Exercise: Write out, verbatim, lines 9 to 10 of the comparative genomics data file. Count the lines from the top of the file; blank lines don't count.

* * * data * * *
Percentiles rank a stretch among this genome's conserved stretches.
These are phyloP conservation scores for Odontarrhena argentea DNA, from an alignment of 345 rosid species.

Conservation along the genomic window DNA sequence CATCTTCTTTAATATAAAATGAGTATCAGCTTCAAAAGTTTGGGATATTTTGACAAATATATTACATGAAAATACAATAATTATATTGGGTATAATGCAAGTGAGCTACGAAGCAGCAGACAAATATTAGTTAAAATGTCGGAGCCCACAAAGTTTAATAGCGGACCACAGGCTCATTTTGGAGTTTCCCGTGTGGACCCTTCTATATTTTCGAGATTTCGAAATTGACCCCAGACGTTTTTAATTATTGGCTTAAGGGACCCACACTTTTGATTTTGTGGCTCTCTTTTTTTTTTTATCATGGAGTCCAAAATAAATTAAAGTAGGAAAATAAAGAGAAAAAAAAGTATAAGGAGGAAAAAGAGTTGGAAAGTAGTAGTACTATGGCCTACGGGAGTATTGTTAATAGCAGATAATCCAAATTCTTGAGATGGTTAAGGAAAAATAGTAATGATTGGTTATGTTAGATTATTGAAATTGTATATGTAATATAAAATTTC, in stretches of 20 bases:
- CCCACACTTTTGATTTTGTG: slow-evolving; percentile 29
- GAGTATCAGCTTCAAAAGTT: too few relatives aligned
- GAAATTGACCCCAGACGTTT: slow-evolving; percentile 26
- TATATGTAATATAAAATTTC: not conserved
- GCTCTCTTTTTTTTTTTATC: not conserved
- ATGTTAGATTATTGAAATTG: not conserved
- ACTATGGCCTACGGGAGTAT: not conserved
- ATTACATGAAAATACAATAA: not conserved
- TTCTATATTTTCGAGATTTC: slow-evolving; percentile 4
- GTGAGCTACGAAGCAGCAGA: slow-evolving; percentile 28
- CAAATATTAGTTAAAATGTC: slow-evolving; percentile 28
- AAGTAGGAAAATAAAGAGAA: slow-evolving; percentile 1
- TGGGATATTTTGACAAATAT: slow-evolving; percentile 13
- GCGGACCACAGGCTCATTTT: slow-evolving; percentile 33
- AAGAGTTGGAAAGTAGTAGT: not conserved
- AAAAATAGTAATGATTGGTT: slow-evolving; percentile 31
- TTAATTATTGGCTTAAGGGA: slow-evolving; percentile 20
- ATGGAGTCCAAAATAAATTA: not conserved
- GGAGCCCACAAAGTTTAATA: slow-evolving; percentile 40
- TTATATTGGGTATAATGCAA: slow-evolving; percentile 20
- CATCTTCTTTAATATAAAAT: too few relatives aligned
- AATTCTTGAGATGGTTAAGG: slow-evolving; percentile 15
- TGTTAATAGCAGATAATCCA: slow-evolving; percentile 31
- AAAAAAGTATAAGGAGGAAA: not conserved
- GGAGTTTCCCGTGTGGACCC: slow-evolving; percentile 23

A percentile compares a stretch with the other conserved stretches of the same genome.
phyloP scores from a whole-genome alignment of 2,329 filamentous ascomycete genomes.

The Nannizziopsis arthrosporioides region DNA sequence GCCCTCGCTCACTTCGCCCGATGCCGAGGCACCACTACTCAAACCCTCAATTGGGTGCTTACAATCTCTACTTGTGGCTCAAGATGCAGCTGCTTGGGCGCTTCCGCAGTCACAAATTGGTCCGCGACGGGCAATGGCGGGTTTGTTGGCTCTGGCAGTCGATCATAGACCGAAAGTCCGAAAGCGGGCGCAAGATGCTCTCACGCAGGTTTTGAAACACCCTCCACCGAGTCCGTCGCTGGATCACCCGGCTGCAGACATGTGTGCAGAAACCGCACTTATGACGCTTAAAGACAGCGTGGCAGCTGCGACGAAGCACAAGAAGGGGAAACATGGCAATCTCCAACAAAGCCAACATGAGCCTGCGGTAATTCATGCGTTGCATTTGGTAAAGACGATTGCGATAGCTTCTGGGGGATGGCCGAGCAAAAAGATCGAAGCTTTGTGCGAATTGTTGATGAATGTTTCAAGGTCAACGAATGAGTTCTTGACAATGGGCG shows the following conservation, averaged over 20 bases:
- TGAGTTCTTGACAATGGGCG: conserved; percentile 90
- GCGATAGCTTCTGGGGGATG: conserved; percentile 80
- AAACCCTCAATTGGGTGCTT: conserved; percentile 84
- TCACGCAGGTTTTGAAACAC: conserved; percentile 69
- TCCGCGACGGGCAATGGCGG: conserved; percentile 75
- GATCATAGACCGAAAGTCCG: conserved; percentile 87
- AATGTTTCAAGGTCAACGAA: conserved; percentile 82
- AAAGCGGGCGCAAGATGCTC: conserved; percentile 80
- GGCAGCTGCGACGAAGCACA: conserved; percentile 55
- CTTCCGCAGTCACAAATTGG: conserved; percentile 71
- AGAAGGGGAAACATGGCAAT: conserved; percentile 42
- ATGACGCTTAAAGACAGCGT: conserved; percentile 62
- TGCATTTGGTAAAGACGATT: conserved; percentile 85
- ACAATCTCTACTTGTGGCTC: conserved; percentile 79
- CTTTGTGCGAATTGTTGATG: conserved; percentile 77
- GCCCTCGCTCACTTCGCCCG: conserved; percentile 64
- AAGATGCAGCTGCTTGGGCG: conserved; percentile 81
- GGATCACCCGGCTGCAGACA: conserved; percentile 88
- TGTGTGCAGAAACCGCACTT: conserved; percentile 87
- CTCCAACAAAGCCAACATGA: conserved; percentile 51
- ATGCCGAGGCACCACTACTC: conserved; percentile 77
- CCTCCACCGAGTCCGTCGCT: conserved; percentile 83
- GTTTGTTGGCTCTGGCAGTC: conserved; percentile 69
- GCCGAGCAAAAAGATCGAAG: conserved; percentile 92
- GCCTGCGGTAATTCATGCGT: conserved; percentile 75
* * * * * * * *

- ATGTTAGATTATTGAAATTG: not conserved
- ACTATGGCCTACGGGAGTAT: not conserved